This week on Facing the Future, we focus on the ongoing war in Ukraine. Already the war has taken the lives of thousands of innocent civilians, contributed greatly to rising energy costs, and may bring dramatic shifts in US foreign policy, energy policy, and strategic alliances that could impact our economy and federal budget for decades. We were fortunate to have as a guest this week Dr. Adam Stulberg, Sam Nunn Professor and Chair in the Sam Nunn School of International Affairs at Georgia Tech University. Concord Coalition policy director Tori Gorman and national field director Phil Smith joined me for the conversation.
Our discussion focused on the differing perspectives that Russia, the United States and its NATO partners have on the post-Cold War security order, why Americans should care about the war and what constitutes “victory.” For starters, Dr. Stulberg says the tensions that led to the current conflict have been building for 30 years, since the collapse of the Soviet Union and very different visions of what that meant.
“Our view of course is that we won the Cold War, and with that victory comes the expansion of the liberal political and economic order on the security front that is manifested by the expansion of NATO, as well as our market and democratic systems,” Stulberg said. “From the Russian view, and not just the Kremlin’s view or Putin’s perverted views, but the Russian strategic community sees that Russia too was a victor in the collapse of the Soviet Union where Russia cast off the yoke of the distorted communist ideology, and was then poised to work with the West to fashion a new Euro-Atlantic security architecture, that would not just be an expansion of the Western liberal order.”
Stulberg says the American and European view sent the signal over time that the west still viewed Russia as a threat. The domestic politics of this played right into the hands of Vladimir Putin who claimed Western moves were an attempt to undermine and weaken Russia. Stulberg also points out that fundamental differences between how we define conflict and war vs. how Russian leadership views those terms explain Russia’s reaction to the imposition of Western sanctions against Putin’s government.
“In the United States, we generally think about sanctions as an alternative to war. We use them as a signal, to put pressure on a state as opposed to using our military force. Once we escalate from sanctions to the use of kinetic force, then we consider ourselves at war,” said Stulberg. “Since 2012 the concept of war has morphed in Russia, where war is not just about military violence. To them, war can be waged through information technology, cyberwar–they have blurred the concepts of peace and war. They see that using economics, access to energy, information technology are all instruments of war in this broader context. When we issue sanctions on Russia, they see it in the context of already being at war, and therefore they may respond not necessarily reciprocally through sanctions. They may escalate their use of cyber, information warfare, or potentially kinetic warfare in other parts of the world.”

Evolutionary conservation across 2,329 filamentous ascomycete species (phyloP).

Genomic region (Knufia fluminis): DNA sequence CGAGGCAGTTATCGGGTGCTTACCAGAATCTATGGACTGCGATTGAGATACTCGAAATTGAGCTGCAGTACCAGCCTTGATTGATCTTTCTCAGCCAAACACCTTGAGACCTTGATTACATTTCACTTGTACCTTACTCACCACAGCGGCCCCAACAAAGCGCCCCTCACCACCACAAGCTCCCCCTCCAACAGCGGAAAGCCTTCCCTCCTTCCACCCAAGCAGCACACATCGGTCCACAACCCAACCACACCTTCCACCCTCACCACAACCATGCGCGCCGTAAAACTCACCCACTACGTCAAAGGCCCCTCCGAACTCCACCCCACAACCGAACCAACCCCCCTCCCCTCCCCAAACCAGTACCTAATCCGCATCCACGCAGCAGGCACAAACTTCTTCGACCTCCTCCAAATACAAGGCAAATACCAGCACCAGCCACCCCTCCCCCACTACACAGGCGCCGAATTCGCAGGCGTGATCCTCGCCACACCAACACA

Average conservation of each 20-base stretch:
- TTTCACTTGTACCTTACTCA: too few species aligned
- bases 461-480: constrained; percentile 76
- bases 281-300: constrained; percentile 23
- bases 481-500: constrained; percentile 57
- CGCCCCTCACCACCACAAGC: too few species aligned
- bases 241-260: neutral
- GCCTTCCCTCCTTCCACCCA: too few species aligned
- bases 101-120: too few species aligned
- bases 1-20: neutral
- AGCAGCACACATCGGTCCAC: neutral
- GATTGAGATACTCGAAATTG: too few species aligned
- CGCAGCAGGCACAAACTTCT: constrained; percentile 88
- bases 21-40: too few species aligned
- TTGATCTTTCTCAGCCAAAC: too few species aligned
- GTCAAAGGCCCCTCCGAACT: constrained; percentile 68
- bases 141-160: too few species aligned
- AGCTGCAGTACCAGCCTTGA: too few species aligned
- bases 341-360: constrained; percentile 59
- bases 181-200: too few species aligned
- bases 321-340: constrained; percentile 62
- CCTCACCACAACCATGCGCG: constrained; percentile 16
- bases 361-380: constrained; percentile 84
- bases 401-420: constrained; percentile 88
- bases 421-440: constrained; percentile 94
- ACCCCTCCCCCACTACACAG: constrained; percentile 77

As the war has progressed, American and European policy makers have tried to leverage the poor performance of the Russian military to aggressively arm the Ukranians and force a grand strategic defeat for Russia that will weaken that country militarily and economically for decades.
Stulberg says pursuing such a policy is not only short sighted, but is in essence just buying time for another war with Russia at some point down the road. And, he says we need to adjust our thinking about what a victory looks like in this war, and that includes whatever designs Russia may have on Crimea or other Ukrainian territory.
“The differences between Russia, Ukraine, and Western interests are not reconcilable. They are absolute. But the nature of the conflict is really ongoing,” said Stulberg. “At some point, the parties are going to need a more relative understanding of what victory is. How much territorial integrity is Ukraine willing to accept? How much of the cost of securing territory and bolstering these manufactured historical claims is Russia willing to promote? How much of the weakening of Russia is the United States and NATO willing to accept in return for a stable situation on the ground in Ukraine and trying to address the 30 year problem of a Euro-Atlantic security architecture where Russia – no matter who is in the Kremlin – has a stake in that.”
Stulberg says Americans need to care about this war and how it is ultimately resolved because there are vital economic and strategic consequences.
“We have a lot at stake here,” he said, “because the international order is undergoing transition and many of the old rules and institutions that we had in place worked well for a previous era but are being taxed and arguably, maybe, are not appropriate.”
“The boundaries are not clear and we are in an interdependent world and we were facing these trends toward inflation and already having supply chain problems going into this crisis.”
Hear more on Facing the Future. I host the program each week on WKXL in Concord N.H., and it is also available via podcast. Join me and my guests as we discuss issues relating to national fiscal policy with budget experts, industry leaders, and elected officials. Past broadcasts are available here. You can subscribe to the podcast on Spotify, Pandora, iTunes, Google Podcasts, Stitcher, or with an RSS feed. Follow Facing the Future on Facebook, and watch videos from past episodes on The Concord Coalition YouTube channel.